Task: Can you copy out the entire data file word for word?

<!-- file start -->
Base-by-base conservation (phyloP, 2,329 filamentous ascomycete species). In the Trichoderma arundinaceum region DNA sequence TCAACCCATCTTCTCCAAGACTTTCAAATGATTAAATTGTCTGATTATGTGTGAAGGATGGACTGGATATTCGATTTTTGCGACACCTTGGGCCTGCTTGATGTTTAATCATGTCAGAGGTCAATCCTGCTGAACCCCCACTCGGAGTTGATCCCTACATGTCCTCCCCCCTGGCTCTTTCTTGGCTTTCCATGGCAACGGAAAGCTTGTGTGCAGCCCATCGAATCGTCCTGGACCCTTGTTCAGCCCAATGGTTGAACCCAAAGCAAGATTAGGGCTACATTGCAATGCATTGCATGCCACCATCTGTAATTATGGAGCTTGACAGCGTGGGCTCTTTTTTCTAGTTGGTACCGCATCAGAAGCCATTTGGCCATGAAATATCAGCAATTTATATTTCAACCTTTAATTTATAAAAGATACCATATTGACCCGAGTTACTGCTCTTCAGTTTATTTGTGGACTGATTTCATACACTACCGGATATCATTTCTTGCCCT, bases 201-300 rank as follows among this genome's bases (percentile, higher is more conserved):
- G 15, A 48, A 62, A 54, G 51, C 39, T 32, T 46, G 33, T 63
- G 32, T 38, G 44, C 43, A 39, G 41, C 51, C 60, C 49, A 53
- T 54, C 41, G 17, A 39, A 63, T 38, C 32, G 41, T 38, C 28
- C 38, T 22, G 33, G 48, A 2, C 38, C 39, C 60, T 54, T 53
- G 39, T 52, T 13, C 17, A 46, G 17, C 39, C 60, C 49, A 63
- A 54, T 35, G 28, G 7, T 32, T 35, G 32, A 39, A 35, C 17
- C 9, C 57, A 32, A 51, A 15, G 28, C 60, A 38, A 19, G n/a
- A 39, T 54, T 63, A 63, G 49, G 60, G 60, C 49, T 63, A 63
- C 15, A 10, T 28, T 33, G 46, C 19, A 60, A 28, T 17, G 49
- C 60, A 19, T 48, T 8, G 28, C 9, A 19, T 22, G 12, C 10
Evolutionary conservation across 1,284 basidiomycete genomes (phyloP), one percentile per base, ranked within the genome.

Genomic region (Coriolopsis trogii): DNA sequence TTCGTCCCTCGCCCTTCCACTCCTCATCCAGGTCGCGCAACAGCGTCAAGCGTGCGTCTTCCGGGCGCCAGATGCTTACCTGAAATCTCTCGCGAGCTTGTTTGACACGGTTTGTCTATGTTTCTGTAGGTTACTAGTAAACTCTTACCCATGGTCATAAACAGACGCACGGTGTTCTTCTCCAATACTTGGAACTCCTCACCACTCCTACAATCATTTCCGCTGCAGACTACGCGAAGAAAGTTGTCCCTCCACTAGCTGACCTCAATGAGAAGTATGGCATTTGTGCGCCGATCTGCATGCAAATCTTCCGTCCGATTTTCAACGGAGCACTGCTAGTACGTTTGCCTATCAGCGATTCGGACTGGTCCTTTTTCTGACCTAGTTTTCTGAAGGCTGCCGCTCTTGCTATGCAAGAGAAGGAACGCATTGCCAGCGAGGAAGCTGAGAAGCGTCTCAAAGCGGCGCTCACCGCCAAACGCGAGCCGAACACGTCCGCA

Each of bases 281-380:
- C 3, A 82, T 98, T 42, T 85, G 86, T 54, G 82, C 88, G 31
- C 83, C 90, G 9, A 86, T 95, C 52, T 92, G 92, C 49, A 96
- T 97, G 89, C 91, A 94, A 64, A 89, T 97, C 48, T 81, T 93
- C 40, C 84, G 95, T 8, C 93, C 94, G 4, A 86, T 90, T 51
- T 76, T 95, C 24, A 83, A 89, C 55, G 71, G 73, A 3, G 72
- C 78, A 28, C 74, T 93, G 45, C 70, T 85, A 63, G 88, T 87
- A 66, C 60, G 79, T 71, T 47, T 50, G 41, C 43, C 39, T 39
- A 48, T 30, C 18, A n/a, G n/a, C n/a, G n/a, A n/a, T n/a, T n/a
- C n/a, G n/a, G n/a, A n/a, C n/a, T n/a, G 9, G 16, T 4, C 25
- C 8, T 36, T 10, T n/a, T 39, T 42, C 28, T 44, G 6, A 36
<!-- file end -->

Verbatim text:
Base-by-base conservation (phyloP, 2,329 filamentous ascomycete species). In the Trichoderma arundinaceum region DNA sequence TCAACCCATCTTCTCCAAGACTTTCAAATGATTAAATTGTCTGATTATGTGTGAAGGATGGACTGGATATTCGATTTTTGCGACACCTTGGGCCTGCTTGATGTTTAATCATGTCAGAGGTCAATCCTGCTGAACCCCCACTCGGAGTTGATCCCTACATGTCCTCCCCCCTGGCTCTTTCTTGGCTTTCCATGGCAACGGAAAGCTTGTGTGCAGCCCATCGAATCGTCCTGGACCCTTGTTCAGCCCAATGGTTGAACCCAAAGCAAGATTAGGGCTACATTGCAATGCATTGCATGCCACCATCTGTAATTATGGAGCTTGACAGCGTGGGCTCTTTTTTCTAGTTGGTACCGCATCAGAAGCCATTTGGCCATGAAATATCAGCAATTTATATTTCAACCTTTAATTTATAAAAGATACCATATTGACCCGAGTTACTGCTCTTCAGTTTATTTGTGGACTGATTTCATACACTACCGGATATCATTTCTTGCCCT, bases 201-300 rank as follows among this genome's bases (percentile, higher is more conserved):
- G 15, A 48, A 62, A 54, G 51, C 39, T 32, T 46, G 33, T 63
- G 32, T 38, G 44, C 43, A 39, G 41, C 51, C 60, C 49, A 53
- T 54, C 41, G 17, A 39, A 63, T 38, C 32, G 41, T 38, C 28
- C 38, T 22, G 33, G 48, A 2, C 38, C 39, C 60, T 54, T 53
- G 39, T 52, T 13, C 17, A 46, G 17, C 39, C 60, C 49, A 63
- A 54, T 35, G 28, G 7, T 32, T 35, G 32, A 39, A 35, C 17
- C 9, C 57, A 32, A 51, A 15, G 28, C 60, A 38, A 19, G n/a
- A 39, T 54, T 63, A 63, G 49, G 60, G 60, C 49, T 63, A 63
- C 15, A 10, T 28, T 33, G 46, C 19, A 60, A 28, T 17, G 49
- C 60, A 19, T 48, T 8, G 28, C 9, A 19, T 22, G 12, C 10
Evolutionary conservation across 1,284 basidiomycete genomes (phyloP), one percentile per base, ranked within the genome.

Genomic region (Coriolopsis trogii): DNA sequence TTCGTCCCTCGCCCTTCCACTCCTCATCCAGGTCGCGCAACAGCGTCAAGCGTGCGTCTTCCGGGCGCCAGATGCTTACCTGAAATCTCTCGCGAGCTTGTTTGACACGGTTTGTCTATGTTTCTGTAGGTTACTAGTAAACTCTTACCCATGGTCATAAACAGACGCACGGTGTTCTTCTCCAATACTTGGAACTCCTCACCACTCCTACAATCATTTCCGCTGCAGACTACGCGAAGAAAGTTGTCCCTCCACTAGCTGACCTCAATGAGAAGTATGGCATTTGTGCGCCGATCTGCATGCAAATCTTCCGTCCGATTTTCAACGGAGCACTGCTAGTACGTTTGCCTATCAGCGATTCGGACTGGTCCTTTTTCTGACCTAGTTTTCTGAAGGCTGCCGCTCTTGCTATGCAAGAGAAGGAACGCATTGCCAGCGAGGAAGCTGAGAAGCGTCTCAAAGCGGCGCTCACCGCCAAACGCGAGCCGAACACGTCCGCA

Each of bases 281-380:
- C 3, A 82, T 98, T 42, T 85, G 86, T 54, G 82, C 88, G 31
- C 83, C 90, G 9, A 86, T 95, C 52, T 92, G 92, C 49, A 96
- T 97, G 89, C 91, A 94, A 64, A 89, T 97, C 48, T 81, T 93
- C 40, C 84, G 95, T 8, C 93, C 94, G 4, A 86, T 90, T 51
- T 76, T 95, C 24, A 83, A 89, C 55, G 71, G 73, A 3, G 72
- C 78, A 28, C 74, T 93, G 45, C 70, T 85, A 63, G 88, T 87
- A 66, C 60, G 79, T 71, T 47, T 50, G 41, C 43, C 39, T 39
- A 48, T 30, C 18, A n/a, G n/a, C n/a, G n/a, A n/a, T n/a, T n/a
- C n/a, G n/a, G n/a, A n/a, C n/a, T n/a, G 9, G 16, T 4, C 25
- C 8, T 36, T 10, T n/a, T 39, T 42, C 28, T 44, G 6, A 36